Editor’s note: To mark the 40th anniversary of the Endangered Species Act, the Beacon is featuring two pieces that look at the history of the landmark legislation. Here is the companion feature.
By the spring of 1973, the American conservation movement had reached a boiling point. The early warnings from visionaries like Theodore Roosevelt, who promoted stewardship of the country’s natural wonders and resources or risk losing a sacred heritage, had presaged the concerned state of the wild interior.
Many of the nation’s iconic species were disappearing from the landscape. The population of grizzly bears had dwindled to only a couple hundred, many of which clung to refuge in national parks, like Glacier. Wolves, once found across most of North America, were reduced to a small pocket in northern Minnesota. Other once common animals — Florida panthers, black-footed ferrets, California condors — were going the way of the dodo. Even the national bird, the bald eagle, was at the brink of extinction.
Indeed, Roosevelt and others opened America’s eyes to the value of wildlife and helped shift public awareness toward conservation. But it wasn’t until a widespread shift in attitude in the 1960s and 70s that actions were finally taken.
On June 12, 1973, U.S. Sen. Harrison Williams Jr., of New Jersey introduced the Endangered Species Conservation Act. Similar legislation was introduced in Congress, and both bills advanced exceptionally fast with little-to-no debate. Public support appeared enthusiastic and universal. Not a single special interest group lobbied in opposition. In a move that would make headlines today, all but four members of the House voted in favor of the ESA.
On Dec. 28, 1973, President Richard Nixon signed the ESA into law.
“This legislation provides the federal government with the needed authority to protect an irreplaceable part of our national heritage — threatened wildlife,” Nixon said during the ceremony.
“Nothing is more priceless and more worthy of preservation than the rich array of animal life with which our country has been blessed,” he added.
Since its passage, the ESA has wielded perhaps the most power and influence of any American environmental law. It has also been a perennial source of conflict and controversy, hammered from all sides while trying to prevent the extinction of imperiled fish, wildlife and plants.
Montana, home to many of those species, has had a noticeable presence in the backdrop of the ESA. The early conservation movement can even draw many of its roots to this state. George Bird Grinnell, who helped establish Glacier National Park, became a champion of protecting wildlife after visiting the state and witnessing the decimation of the native bison herd. Grinnell’s close friend, Teddy Roosevelt, frequently used Montana as an example of the richness of America’s outdoor heritage.
“In a place like Montana, conservation is something that is embraced by almost everybody,” said Dan Pletscher, the longtime director of the University of Montana’s revered wildlife biology program, who recently retired after 29 years at UM.
“Preservation isn’t, but conservation is pretty hard to argue against in a place like Montana because that’s why a lot of us are here; the loggers, the miners, the ranchers, the farmers and folks who love to recreate. I can’t think of anybody in the state of Montana who doesn’t benefit by having wonderful wildlife populations and wild areas.”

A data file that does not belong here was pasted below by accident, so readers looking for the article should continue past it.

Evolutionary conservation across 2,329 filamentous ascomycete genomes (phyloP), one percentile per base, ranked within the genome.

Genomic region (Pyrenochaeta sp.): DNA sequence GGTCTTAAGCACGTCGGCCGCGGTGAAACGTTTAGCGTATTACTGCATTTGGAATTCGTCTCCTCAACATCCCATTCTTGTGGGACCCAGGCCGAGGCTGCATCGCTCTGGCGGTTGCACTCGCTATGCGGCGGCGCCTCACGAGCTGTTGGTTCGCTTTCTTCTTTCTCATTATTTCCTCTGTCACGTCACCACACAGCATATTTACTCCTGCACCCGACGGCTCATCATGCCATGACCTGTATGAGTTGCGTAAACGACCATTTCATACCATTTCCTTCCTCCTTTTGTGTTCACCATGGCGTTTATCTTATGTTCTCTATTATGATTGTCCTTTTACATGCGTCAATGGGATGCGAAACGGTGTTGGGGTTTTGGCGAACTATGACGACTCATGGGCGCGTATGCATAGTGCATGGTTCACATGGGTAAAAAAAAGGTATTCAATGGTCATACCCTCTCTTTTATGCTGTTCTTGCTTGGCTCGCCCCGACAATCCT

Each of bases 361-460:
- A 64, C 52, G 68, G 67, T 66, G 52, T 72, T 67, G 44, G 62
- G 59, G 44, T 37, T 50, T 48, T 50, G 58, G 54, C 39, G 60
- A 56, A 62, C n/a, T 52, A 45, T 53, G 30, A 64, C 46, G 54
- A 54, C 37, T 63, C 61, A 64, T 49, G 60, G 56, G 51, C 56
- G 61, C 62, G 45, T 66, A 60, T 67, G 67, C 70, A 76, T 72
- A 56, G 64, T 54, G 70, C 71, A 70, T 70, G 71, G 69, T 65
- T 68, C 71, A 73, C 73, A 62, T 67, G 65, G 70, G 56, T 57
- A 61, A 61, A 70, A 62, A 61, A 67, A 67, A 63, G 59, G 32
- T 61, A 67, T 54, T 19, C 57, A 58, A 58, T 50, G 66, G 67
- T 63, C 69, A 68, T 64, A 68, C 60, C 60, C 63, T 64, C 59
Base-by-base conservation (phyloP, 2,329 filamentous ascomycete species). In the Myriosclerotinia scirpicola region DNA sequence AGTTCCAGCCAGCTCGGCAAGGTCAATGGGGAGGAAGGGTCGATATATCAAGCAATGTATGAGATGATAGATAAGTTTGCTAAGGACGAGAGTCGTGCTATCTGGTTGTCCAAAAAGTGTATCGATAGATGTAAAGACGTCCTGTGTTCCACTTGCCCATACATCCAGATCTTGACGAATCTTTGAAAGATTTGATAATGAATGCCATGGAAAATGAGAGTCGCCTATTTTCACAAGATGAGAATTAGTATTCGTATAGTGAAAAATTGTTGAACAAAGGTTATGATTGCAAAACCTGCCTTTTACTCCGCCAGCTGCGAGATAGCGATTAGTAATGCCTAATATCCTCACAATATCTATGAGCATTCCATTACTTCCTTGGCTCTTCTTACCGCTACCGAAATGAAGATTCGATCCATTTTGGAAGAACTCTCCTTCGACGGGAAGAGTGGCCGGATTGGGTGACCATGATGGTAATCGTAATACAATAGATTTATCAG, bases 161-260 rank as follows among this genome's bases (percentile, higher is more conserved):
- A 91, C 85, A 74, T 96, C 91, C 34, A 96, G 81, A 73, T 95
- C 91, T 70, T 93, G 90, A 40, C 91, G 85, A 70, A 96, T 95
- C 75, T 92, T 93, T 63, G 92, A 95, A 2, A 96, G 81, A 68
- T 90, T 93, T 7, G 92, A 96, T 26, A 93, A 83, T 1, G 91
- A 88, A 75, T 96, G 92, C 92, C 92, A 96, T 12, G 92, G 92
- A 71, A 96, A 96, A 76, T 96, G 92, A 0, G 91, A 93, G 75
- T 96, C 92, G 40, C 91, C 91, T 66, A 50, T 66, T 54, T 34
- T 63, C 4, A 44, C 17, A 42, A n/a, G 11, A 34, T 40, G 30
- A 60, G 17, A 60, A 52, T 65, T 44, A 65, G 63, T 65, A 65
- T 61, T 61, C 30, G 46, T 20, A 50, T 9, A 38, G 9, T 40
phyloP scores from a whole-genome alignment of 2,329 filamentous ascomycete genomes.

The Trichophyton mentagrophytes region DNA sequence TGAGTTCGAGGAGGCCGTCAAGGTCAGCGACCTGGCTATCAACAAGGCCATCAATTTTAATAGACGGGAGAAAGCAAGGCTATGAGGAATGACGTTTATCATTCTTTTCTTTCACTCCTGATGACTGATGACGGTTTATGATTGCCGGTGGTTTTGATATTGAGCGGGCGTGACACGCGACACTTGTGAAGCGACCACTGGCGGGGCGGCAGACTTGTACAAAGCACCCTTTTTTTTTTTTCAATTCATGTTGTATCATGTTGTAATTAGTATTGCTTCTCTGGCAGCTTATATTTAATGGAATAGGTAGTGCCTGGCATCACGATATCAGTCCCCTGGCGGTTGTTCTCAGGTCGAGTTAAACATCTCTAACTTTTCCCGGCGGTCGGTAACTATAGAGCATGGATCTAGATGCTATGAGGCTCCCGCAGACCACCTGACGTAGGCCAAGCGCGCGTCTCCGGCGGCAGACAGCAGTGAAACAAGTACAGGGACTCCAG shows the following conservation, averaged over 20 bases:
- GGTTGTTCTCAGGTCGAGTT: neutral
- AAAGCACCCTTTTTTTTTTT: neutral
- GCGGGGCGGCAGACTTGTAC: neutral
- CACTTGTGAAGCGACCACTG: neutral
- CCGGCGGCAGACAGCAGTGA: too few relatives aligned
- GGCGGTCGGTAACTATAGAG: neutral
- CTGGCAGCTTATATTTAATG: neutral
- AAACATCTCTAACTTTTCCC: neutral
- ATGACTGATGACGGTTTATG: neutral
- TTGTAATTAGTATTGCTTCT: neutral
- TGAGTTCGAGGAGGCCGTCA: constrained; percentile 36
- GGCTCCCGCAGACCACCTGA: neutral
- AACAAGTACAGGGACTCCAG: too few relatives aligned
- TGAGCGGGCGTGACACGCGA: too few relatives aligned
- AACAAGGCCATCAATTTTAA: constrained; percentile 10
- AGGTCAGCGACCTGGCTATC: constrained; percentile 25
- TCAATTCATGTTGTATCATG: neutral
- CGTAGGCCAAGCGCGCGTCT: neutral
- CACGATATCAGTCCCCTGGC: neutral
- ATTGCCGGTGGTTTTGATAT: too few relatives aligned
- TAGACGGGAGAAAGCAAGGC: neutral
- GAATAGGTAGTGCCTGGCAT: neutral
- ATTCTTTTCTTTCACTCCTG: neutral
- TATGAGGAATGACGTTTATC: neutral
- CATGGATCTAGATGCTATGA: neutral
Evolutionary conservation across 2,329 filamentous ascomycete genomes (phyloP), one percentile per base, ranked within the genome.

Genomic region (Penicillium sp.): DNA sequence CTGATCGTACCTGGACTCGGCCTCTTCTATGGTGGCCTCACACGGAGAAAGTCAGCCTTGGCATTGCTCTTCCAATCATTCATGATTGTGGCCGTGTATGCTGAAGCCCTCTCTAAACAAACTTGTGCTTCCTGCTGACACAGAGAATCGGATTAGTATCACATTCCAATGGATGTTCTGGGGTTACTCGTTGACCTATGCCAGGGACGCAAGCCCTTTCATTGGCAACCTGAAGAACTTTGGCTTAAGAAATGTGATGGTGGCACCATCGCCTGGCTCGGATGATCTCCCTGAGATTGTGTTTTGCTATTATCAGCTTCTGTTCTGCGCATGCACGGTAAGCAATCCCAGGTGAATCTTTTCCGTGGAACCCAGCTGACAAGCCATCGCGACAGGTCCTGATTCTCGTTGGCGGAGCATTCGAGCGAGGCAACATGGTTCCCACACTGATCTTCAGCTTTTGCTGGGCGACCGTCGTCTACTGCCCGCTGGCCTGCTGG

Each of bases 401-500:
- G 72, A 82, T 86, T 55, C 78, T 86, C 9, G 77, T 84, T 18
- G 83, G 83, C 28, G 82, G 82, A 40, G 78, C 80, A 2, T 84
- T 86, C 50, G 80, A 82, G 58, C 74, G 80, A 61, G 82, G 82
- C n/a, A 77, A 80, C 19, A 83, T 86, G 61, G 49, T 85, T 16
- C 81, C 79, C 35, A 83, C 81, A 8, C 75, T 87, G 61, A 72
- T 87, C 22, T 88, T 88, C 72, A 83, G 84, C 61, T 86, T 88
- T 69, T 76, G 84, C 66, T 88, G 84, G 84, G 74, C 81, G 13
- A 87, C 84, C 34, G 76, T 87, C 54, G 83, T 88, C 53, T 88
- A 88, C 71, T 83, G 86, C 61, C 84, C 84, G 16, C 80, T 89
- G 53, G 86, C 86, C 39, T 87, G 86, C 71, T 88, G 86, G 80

Today this state remains at the forefront of conservation management practices. State, federal and tribal wildlife officials have taken the lead on many strategies, including the development of a new grizzly bear post-delisting plan and the evolving wolf hunt. In many ways, Montana has become a standard setter for other states that are wrangling with the ESA and the perpetual challenges that surround it.
There are currently 1,476 species in the U.S. protected as endangered or threatened. With a massive backlog of candidate species, the Department of Interior in March vowed to decide the fates of hundreds more by September, which would be the most activity related to the ESA in two decades.
However, while providing protective custody for animals at risk, the ESA has also spurred constant litigation. In just the past four years, nearly 600 lawsuits related to the ESA have been filed, according to the Department of Justice.
The ESA has also been a constant target for overhaul. Opponents of the act describe it as too rigid and lined with red tape. Those in favor of the ESA’s power are wary to let go and quick to question removing protections.
The latest example of the ongoing feud emerged last week, when federal wildlife officials declared their intention to remove the remaining protections for gray wolf, claiming the species is no longer endangered after four decades of contentious and costly recovery efforts.
Instead of receiving praise as a conservation success story, the announcement stirred up sharp criticism, charges of manipulated policy and vowed court battles. Others have accused the U.S. Fish and Wildlife Service of doing too much to proliferate the nation’s wolf population.
The outcry and criticism will undoubtedly continue throughout this year’s 40th anniversary.
“There are a lot of critics on both sides,” Pletscher said. “I think there are things that could make the ESA better for most people and species. But for the most part, I think it’s been pretty darn important.”
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